Benefit under Contributions You Can Deduct, earlier.
These contributions include:
- Contributions for lobbying.
This includes amounts
that you earmark for use in, or in connection with, influencing
- Contributions to a retirement home
that are clearly for room,
board, maintenance, or admittance. Also, if the amount of your
contribution depends on the type or size of apartment you will occupy,
it is not a charitable contribution.
- Costs of raffles, bingo, lottery, etc.
You cannot deduct as a
charitable contribution amounts you pay to buy raffle or lottery
tickets or to play bingo or other games of chance. For information on
how to report gambling winnings and losses, see Deductions Not
Subject to the 2% Limit in Publication 529.
- Dues to fraternal orders and similar groups.
However, see Membership fees or dues under
Contributions From Which You Benefit, earlier.
or amounts you pay instead of tuition,
even if you pay them for children to attend parochial schools or
qualifying nonprofit day-care centers. You also cannot deduct any
fixed amount you may be required to pay in addition to the tuition fee
to enroll in a private school, even if it is designated as a
- Contributions connected with split-dollar insurance
deduct any part of a contribution to a charitable organization if, in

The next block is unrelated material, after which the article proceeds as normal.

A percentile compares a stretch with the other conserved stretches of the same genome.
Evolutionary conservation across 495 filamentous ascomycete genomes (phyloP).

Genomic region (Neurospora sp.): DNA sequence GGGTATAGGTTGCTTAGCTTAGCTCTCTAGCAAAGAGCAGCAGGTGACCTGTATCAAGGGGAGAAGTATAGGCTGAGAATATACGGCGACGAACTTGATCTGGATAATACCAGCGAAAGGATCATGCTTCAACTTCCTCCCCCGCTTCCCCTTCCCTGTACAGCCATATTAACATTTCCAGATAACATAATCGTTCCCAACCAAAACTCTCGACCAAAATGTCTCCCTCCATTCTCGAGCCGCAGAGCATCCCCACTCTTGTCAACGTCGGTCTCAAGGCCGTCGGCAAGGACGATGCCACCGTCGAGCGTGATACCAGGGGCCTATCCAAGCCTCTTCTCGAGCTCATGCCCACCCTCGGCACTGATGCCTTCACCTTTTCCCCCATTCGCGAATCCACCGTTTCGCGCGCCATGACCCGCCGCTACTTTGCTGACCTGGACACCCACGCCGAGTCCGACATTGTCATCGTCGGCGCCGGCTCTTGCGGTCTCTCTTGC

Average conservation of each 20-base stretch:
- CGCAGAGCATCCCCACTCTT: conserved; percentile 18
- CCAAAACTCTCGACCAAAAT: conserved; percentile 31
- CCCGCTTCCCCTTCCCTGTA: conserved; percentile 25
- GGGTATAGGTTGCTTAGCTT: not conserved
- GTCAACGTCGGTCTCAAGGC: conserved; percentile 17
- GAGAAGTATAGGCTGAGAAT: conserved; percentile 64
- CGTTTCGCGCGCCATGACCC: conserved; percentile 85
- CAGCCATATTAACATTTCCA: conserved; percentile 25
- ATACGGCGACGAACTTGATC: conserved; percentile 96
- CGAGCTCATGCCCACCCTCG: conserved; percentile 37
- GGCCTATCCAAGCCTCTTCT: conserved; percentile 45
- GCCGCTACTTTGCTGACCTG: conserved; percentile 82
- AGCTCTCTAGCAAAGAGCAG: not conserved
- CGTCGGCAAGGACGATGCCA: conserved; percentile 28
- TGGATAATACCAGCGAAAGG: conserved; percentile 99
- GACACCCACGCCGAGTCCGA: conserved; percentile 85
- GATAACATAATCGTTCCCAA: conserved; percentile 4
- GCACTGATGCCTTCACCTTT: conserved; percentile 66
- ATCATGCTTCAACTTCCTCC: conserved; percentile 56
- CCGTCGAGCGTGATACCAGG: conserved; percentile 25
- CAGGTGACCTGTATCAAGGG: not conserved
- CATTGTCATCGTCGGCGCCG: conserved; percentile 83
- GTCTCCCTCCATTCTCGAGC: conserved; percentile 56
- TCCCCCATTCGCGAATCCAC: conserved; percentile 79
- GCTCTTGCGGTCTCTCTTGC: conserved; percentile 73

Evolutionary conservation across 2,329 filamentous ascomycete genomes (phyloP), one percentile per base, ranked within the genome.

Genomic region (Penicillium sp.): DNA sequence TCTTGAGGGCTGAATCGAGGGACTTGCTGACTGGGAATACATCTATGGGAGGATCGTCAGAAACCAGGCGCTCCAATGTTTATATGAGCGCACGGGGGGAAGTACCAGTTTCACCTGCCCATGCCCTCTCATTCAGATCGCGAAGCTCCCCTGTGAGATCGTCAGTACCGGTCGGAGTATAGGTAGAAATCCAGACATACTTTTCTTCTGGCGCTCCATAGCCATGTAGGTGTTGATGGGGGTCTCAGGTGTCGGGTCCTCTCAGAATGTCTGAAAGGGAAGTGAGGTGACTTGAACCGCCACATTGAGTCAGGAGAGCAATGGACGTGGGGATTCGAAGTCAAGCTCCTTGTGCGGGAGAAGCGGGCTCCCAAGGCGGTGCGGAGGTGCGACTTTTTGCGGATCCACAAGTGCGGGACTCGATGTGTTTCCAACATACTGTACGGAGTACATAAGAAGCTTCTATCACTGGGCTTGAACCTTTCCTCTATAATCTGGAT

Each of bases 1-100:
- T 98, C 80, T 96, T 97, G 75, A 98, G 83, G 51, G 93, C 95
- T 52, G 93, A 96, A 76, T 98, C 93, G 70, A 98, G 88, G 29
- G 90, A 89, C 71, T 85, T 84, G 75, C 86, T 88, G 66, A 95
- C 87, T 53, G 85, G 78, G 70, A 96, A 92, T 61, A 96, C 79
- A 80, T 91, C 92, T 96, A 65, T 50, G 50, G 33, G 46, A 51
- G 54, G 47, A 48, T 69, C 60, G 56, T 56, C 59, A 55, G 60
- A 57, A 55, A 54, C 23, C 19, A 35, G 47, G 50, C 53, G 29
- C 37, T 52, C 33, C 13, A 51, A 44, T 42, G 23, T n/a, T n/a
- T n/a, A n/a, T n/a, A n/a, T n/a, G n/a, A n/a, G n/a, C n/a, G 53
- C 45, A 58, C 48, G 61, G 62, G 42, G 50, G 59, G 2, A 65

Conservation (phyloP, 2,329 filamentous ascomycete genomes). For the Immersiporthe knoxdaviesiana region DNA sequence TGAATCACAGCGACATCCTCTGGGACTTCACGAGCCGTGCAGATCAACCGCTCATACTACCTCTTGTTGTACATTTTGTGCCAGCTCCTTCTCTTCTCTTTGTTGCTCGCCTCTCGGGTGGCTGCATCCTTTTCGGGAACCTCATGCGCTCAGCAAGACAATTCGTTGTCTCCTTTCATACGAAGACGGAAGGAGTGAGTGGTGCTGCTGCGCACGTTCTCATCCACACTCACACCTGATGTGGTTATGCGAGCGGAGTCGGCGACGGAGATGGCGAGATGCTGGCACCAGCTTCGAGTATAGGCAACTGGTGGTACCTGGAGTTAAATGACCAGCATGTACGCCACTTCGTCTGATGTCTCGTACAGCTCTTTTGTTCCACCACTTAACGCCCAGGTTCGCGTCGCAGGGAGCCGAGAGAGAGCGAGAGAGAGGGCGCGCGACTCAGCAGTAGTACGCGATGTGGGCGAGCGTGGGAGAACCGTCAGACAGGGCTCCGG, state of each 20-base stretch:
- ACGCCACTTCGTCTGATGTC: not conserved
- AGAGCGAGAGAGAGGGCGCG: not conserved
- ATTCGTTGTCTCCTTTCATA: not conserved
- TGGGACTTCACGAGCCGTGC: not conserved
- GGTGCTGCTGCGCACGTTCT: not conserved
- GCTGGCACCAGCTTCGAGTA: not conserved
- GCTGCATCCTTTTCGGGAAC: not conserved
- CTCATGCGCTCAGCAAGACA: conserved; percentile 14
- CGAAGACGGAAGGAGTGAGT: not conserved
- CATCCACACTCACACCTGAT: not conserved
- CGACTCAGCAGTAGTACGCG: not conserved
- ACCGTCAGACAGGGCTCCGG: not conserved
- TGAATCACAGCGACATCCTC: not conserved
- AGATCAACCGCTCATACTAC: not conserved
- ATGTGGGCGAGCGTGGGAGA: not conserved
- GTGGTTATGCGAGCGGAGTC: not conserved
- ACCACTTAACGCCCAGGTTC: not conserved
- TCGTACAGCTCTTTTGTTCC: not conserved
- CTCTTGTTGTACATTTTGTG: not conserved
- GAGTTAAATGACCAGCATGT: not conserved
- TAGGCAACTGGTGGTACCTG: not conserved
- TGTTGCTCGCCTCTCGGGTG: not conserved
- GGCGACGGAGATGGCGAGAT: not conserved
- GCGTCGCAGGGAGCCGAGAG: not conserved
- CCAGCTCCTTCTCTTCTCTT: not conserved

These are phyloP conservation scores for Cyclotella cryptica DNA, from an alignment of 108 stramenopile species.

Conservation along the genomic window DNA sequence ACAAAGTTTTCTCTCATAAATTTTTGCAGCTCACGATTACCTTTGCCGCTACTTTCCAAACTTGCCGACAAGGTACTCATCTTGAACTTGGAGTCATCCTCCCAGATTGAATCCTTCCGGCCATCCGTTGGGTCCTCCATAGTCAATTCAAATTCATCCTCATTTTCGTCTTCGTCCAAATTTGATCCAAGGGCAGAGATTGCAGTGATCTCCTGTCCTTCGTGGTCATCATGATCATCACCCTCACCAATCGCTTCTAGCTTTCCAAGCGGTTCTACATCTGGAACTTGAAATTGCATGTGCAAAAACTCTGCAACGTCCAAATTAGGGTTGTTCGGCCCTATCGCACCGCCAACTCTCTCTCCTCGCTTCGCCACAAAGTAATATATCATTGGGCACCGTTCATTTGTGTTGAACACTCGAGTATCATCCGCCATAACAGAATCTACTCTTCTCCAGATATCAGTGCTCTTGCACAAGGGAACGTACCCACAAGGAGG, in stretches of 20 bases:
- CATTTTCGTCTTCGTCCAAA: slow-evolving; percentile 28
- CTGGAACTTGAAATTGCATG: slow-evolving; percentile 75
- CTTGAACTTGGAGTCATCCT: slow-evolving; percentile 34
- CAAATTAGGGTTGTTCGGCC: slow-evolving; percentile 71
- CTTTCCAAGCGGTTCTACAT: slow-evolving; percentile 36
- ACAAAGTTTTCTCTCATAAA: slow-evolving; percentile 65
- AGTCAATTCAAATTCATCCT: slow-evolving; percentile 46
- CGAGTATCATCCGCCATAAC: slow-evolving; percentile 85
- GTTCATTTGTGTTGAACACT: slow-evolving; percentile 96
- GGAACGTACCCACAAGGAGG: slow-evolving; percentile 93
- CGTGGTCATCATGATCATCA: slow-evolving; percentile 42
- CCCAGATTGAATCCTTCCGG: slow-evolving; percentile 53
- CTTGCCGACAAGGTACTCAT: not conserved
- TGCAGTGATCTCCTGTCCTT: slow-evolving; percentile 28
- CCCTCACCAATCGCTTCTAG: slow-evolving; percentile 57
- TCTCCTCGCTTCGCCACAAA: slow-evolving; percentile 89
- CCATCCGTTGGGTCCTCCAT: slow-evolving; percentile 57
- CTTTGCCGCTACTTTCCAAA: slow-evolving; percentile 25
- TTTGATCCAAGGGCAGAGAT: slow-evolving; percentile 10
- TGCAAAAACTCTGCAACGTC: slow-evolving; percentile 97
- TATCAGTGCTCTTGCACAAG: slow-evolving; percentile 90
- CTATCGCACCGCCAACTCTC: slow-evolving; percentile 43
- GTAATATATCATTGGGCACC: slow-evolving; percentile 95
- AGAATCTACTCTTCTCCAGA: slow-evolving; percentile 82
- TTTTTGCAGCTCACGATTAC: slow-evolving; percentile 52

connection with the contribution, the organization directly or
indirectly pays, has paid, or is expected to pay any premium on any
life insurance, annuity, or endowment contract for which you, any
member of your family or any other person chosen by you (other than a
qualified charitable organization) is a beneficiary.
Example. You donate money to a charitable organization.
The charity uses the money to purchase a cash value life insurance
policy. The beneficiaries under the insurance policy include members
of your family. Even though the charity may eventually get some
benefit out of the insurance policy, you cannot deduct any part of the
Value of Time or Services
You cannot deduct the value of your time or services, including:
- Blood donations
to the Red Cross or to blood
- The value of income lost while you work as an
unpaid volunteer for a qualified organization.
You cannot deduct personal, living, or family expenses, such as the
- The cost of meals
you eat while you perform services for a
qualified organization, unless it is necessary for you to be away from
home overnight while performing the services.
- Adoption expenses,
including fees paid to an
adoption agency and the costs of keeping a child in your home before
adoption is final. However, you may be able to claim a tax credit for
these expenses. Also, you may be able to exclude from your gross
income amounts paid or reimbursed by your employer for your adoption
expenses. See Publication 968,
Tax Benefits for Adoption,
for more information. You also may be able to claim an exemption
for the child. See Adoption in Publication 501
Fees that you pay to find the fair market value of donated property
are not deductible as contributions. You can claim them, subject to
the 2%-of-adjusted-gross-income limit, as a miscellaneous itemized
deduction on Schedule A (Form 1040). See Deductions Subject to
the 2% Limit in Publication 529
for more information.
Generally, you cannot deduct a contribution of less than your
entire interest in property. For details, see Partial interest in
property under Contributions of Property, later.
Previous| First | Next
Publication Index | IRS-Forms Main | Home